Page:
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FILE - This undated file photo provided by the Albemarle-Charlottesville Regional Jail shows James Alex Fields Jr. A sentencing hearing has been moved up for the self-avowed white supremacist convicted of federal hate crimes for plowing his car into a crowd of anti-racism protesters at a 2017 white nationalist rally in Virginia. Fields was originally scheduled to be sentenced July 3, 2019. A notice filed in court says the hearing has been moved to June 28. (Albemarle-Charlottesville Regional Jail via AP, File)
June 23, 2019 - 4:25 am
RICHMOND, Va. (AP) — The self-avowed white supremacist who plowed his car into counterdemonstrators opposing a white nationalist rally in Virginia two years ago, killing one person and injuring dozens, has asked a judge for mercy and a sentence shorter than life in prison. Lawyers for James Alex...
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Craig Hicks pleads guilty to first-degree murder in the 2015 murders of three young Muslims at a Chapel Hill apartment Wednesday, June 12, 2019 at the Durham County Courthouse. Hicks will serve a life sentence in prison without the possibility of parole for killing his neighbors at the Finley Forest Condominiums: Deah Barakat, 23, his wife Yusor Abu-Salha, 21, and her sister Razan Abu-Salha, 19. (Travis Long/The News & Observer via AP)
June 12, 2019 - 7:47 pm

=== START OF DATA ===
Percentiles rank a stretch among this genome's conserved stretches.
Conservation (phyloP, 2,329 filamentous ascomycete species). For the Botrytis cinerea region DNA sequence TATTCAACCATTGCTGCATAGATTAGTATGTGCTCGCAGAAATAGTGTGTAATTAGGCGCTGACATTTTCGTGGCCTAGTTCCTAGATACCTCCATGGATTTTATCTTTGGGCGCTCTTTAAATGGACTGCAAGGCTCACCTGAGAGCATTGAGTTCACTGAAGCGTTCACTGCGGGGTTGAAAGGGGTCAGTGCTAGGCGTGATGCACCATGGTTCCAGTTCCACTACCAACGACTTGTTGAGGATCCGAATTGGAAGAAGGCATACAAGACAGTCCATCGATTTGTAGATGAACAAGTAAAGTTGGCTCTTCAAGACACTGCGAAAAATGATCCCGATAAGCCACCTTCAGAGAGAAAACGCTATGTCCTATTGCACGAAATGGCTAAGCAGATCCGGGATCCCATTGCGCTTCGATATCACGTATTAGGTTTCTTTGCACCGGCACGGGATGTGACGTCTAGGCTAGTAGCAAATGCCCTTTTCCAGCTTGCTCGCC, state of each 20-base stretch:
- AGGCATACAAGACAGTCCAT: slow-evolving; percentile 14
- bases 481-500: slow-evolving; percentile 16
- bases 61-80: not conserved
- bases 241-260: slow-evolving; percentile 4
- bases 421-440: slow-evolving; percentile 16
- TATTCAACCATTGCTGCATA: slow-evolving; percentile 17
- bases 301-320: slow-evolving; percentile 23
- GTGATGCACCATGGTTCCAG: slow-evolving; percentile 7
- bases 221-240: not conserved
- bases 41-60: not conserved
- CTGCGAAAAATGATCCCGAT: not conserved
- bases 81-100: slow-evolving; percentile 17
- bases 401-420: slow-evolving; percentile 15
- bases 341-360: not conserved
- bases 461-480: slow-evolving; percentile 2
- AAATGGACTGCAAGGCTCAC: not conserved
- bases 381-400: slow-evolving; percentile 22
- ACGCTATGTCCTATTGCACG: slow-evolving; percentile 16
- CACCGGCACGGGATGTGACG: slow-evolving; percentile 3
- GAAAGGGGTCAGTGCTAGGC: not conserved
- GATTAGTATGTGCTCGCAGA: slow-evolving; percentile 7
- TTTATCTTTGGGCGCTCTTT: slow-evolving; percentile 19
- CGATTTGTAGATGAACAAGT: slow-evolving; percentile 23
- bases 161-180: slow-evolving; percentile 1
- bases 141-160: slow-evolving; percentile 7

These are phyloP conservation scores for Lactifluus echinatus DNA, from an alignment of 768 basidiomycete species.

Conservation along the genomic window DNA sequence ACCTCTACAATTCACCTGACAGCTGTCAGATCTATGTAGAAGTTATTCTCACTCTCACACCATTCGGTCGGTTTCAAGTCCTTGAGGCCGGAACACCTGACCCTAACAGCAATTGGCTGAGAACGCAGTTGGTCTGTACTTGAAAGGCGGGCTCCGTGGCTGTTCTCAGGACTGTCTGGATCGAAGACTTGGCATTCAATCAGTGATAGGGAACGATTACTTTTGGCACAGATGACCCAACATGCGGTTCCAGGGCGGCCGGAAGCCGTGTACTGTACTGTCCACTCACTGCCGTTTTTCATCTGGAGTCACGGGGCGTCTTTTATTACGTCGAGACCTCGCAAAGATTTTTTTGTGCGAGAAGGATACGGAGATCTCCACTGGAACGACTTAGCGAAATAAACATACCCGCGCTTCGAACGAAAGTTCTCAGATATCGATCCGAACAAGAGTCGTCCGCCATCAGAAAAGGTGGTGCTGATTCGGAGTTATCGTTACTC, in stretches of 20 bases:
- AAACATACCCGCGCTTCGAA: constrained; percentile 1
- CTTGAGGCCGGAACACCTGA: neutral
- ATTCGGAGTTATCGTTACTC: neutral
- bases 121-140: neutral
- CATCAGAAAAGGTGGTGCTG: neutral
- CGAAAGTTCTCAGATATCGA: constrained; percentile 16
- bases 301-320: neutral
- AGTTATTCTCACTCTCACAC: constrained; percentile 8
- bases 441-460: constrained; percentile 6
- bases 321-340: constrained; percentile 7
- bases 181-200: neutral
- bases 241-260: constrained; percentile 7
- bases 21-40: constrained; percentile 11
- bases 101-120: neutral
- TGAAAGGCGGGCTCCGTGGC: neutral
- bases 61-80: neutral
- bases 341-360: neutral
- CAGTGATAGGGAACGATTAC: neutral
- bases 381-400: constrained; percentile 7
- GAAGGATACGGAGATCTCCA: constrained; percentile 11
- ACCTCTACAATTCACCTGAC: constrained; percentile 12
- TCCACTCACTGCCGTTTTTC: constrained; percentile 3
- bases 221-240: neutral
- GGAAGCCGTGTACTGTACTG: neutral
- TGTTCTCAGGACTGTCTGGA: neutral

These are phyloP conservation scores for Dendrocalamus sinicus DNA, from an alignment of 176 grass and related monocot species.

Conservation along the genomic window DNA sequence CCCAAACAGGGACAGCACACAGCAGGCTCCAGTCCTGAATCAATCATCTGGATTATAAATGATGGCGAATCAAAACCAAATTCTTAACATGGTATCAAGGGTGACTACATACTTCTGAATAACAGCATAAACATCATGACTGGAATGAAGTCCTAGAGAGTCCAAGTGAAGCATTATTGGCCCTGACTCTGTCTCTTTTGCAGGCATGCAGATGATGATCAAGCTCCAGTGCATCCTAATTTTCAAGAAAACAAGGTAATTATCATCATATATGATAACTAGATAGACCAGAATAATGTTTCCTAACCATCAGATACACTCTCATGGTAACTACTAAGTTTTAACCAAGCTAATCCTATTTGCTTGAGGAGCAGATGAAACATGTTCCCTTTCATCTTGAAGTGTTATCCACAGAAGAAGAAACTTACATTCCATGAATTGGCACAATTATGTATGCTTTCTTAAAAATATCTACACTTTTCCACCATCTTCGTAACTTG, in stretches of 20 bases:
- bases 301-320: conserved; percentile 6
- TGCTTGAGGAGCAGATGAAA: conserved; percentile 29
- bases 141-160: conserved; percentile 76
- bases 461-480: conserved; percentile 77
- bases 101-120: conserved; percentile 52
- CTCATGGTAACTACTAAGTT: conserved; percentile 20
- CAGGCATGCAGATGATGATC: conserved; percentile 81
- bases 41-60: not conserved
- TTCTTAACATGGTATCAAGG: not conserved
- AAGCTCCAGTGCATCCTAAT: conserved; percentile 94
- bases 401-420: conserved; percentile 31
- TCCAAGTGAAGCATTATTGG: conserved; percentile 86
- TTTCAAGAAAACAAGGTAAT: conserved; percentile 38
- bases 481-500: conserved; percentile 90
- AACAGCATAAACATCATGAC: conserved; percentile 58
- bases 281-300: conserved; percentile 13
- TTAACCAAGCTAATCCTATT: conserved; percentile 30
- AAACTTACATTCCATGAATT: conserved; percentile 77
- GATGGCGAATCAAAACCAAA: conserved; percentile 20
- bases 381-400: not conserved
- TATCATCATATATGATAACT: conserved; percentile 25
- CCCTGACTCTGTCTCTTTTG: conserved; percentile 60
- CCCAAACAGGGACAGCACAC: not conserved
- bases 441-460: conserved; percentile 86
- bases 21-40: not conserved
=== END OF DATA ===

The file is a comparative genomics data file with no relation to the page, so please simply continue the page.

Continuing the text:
DURHAM, N.C. (AP) — Moments after a North Carolina man pleaded guilty to gunning down three Muslim university students, a prosecutor played a cellphone video of the slayings in court Wednesday as one of the victims' relatives fainted, others wept and a man cursed the confessed killer openly. Craig...
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June 02, 2019 - 9:48 am
ATLANTA (AP) — Georgia's prosecutors cannot charge anyone with a hate crime, even if they want to, because the state is one of only four without an official hate crimes law. Repeated attempts by the state Legislature to remove Georgia from that list with South Carolina, Wyoming and Arkansas have...
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FILE - In this March 26, 2019 file photo, Actor Jussie Smollett talks to the media before leaving Cook County Court after his charges were dropped, in Chicago. Chicago's top prosecutor has released 2,000 documents in the Jussie Smollett's case and explained she recused herself from an investigation into his claim he'd been the target of a racist, anti-gay attack solely because of false rumors she was related to the "Empire" actor. The Friday, May 31, 2019 statement from Cook County State's Attorney Kim Foxx came two months after her office's suddenly dropped all charges against Smollett that accused him of staging the attack on himself. (AP Photo/Paul Beaty, File)
May 31, 2019 - 11:42 pm
CHICAGO (AP) — Chicago's top prosecutor again shifted her explanation for why she recused herself from an investigation into Jussie Smollett's claim that he'd been the target of a hate crime, saying she stepped aside because of false rumors she was related to the "Empire" actor. Cook County State's...